CAMP MURRAY, WA – Washington state is currently experiencing significant community-based transmission of COVID-19. Recent information suggests that a significant portion of persons with COVID-19 may not have any symptoms, and even those who do have symptoms can transmit the infection before showing signs of illness.
The Washington State Department of Health and the Centers for Disease Control and Prevention now recommend that people wear cloth face coverings when they are in public settings where they cannot maintain 6 feet of distance from others. This might include trips to the grocery store, pharmacy, hardware store, health clinic or similar places.
This recommendation is not a substitute for existing guidance to maintain 6-feet of physical distance from non-household members and performing frequent hand hygiene with soap and water or alcohol-based hand sanitizer. Wearing cloth face coverings will not prevent spread of COVID-19 without these other protective measures.
This is not a mandate that you must wear a face covering. It is considered an additional layer of protection.
Our best community and individual defense against COVID-19 is:
- Performing frequent hand hygiene,
- Avoiding touching eyes, nose and mouth with unwashed hands,
- Avoiding being around sick people, and
- Practicing social distancing, especially by staying at home.
If you wear a face covering, wash your hands before and after touching and adjusting the mask. It is critical that this guidance does not put increased demand on medical grade masks, such as N95 respirators and surgical masks. This guidance is for cloth face coverings only. A strong health care delivery system and emergency response system is also an essential core defense to save lives when people do get ill.
What is a cloth face covering?
A cloth face covering is fabric that covers the nose and mouth. It can be:
- A sewn mask secured with ties or straps around the head or behind the ears
- A piece of fabric tied around a person’s head.
- Made from variety of materials, such as fleece, cotton or linen.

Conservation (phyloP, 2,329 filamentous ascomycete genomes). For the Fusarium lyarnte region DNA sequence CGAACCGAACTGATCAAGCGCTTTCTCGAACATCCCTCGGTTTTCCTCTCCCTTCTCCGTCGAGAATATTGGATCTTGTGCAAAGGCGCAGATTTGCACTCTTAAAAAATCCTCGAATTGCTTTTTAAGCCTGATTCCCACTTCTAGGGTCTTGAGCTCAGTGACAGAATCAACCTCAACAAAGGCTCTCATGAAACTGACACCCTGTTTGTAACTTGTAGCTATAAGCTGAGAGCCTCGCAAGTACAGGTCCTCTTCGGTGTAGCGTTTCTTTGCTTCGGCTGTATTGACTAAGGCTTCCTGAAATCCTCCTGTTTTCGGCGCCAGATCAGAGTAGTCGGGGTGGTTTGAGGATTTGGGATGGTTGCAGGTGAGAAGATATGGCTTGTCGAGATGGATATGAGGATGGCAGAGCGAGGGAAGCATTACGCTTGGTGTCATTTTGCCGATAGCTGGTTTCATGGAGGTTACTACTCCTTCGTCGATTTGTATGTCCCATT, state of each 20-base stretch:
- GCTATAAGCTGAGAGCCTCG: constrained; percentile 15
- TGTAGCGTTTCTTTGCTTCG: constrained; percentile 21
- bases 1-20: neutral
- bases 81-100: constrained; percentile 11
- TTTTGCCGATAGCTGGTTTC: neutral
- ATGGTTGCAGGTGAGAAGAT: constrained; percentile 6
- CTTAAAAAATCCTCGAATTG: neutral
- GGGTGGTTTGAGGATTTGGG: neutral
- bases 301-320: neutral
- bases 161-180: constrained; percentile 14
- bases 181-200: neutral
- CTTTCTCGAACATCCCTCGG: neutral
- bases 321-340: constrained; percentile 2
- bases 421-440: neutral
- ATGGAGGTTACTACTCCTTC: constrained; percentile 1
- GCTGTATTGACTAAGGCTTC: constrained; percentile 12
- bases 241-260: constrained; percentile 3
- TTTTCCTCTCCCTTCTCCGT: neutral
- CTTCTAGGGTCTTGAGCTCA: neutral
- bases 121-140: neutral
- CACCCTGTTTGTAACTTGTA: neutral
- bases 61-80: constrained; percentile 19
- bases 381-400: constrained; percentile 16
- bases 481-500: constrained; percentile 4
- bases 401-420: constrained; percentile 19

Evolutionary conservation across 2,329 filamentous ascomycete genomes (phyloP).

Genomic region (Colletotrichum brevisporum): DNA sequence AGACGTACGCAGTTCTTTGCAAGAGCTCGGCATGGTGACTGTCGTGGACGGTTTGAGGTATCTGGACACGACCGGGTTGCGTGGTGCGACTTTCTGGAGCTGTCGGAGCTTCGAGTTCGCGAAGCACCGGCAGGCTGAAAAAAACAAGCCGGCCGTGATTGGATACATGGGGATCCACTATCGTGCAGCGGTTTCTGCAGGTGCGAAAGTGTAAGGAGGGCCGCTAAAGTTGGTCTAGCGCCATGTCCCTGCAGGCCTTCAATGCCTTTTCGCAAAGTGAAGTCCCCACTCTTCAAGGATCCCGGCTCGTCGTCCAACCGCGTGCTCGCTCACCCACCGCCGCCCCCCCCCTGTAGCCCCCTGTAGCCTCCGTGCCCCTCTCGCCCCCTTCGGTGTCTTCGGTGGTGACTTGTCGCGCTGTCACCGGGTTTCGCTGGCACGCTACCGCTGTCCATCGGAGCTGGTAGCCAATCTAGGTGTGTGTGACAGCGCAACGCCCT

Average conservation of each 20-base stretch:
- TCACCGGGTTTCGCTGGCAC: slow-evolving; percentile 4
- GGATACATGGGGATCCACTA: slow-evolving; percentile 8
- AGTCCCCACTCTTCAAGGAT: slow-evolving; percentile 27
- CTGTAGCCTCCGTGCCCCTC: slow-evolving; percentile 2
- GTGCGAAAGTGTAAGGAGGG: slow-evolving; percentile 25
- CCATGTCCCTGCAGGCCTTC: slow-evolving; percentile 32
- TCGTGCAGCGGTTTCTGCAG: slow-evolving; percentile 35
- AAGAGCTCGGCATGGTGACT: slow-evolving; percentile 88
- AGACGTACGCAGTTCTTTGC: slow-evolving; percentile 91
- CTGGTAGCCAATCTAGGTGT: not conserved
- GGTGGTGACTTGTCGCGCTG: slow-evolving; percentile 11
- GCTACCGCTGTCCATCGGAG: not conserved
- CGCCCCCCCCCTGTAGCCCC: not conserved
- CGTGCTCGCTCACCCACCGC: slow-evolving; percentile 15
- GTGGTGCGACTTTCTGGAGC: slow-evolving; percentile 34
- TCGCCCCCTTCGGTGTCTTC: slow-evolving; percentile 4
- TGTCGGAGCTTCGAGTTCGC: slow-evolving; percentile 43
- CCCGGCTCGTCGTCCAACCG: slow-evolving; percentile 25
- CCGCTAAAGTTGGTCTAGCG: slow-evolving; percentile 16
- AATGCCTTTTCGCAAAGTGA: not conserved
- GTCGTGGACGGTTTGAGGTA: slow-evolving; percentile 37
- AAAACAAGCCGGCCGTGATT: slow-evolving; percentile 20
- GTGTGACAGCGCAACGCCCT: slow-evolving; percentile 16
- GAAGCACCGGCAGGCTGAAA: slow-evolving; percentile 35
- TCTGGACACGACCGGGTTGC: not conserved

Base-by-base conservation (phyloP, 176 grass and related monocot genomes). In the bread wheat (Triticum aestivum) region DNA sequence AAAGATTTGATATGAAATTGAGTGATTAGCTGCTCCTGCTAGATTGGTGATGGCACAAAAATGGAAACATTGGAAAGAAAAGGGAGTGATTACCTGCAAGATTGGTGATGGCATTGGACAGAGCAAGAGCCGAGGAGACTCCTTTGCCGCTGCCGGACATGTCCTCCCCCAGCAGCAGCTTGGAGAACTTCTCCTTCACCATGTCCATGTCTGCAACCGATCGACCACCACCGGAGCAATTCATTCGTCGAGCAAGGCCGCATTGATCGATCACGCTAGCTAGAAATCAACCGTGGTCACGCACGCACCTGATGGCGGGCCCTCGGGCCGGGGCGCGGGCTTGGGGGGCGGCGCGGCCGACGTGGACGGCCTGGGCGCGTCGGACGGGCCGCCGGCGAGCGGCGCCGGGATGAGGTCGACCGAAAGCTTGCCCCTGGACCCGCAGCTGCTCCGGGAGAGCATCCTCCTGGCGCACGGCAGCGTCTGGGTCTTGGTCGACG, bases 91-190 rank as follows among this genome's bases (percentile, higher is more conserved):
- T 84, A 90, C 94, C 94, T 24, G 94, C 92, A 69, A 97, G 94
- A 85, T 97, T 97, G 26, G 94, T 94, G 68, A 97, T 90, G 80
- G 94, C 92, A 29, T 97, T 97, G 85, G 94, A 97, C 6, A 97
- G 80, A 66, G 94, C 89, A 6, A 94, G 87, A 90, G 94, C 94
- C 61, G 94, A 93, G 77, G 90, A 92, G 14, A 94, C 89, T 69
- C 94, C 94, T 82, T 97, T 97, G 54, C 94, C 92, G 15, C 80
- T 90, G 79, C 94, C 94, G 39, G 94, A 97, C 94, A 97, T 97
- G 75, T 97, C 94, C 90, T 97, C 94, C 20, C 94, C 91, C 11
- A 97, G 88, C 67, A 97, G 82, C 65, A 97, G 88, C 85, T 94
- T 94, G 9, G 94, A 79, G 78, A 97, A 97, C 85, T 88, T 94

- Factory-made or made from household items such as scarfs, T-shirts or towels.
If you would like to sew your own mask, see How to Sew a Face Mask (New York Times) for step-by-step instructions.
Do cloth face coverings prevent the spread of COVID-19?
There is limited evidence to suggest that use of cloth face coverings helps reduce disease transmission. However, they can reduce the release of infectious particles into the air when someone speaks, coughs, or sneezes, including someone who has COVID-19 but feels well. Cloth face coverings are not a substitute for physical distancing, washing your hands, and staying home when you are ill, but they may be helpful when combined with these measures.
When should I wear a cloth face covering?
You may choose to wear a cloth face covering when you are in public for an essential activity, such as shopping at the grocery store. Wearing a cloth face covering does not eliminate the need for other preventive measures, such as washing hands and social distancing.
How should I care for a cloth face covering?
Wash your cloth face covering frequently, ideally after each use, or at least daily. Masks should be washed with detergent and hot water and dried on a hot cycle. If you must re-wear your cloth face covering before washing, wash your hands immediately after putting it back on and avoid touching your face. Discard cloth face coverings that:
- No longer cover the nose and mouth
- Have stretched out or damaged ties or straps
- Cannot stay on your face
- Have holes or tears in the fabric
More COVID-19 Information and Resources
Stay up-to-date on the current COVID-19 situation in Washington, Governor Inslee’s proclamations, symptoms, how it spreads and how and when people should get tested. See our Frequently Asked Questions for more information. The risk of COVID-19 is not connected to race, ethnicity or nationality. Stigma will not help to fight the illness. Share accurate information with others to keep rumors and misinformation from spreading.
- WA State Department of Health 2019 Novel Coronavirus Outbreak (COVID-19)
- WA State Coronavirus Response (COVID-19)
- Find Your Local Health Department or District
- CDC Coronavirus (COVID-19)
- Stigma Reduction Resources
Have more questions about COVID-19? Call our hotline: 1-800-525-0127. For interpretative services, press # when they answer and say your language. (Open from 6 a.m. to 10 p.m.) For questions about your own health, COVID-19 testing, or testing results, please contact your health care provider.
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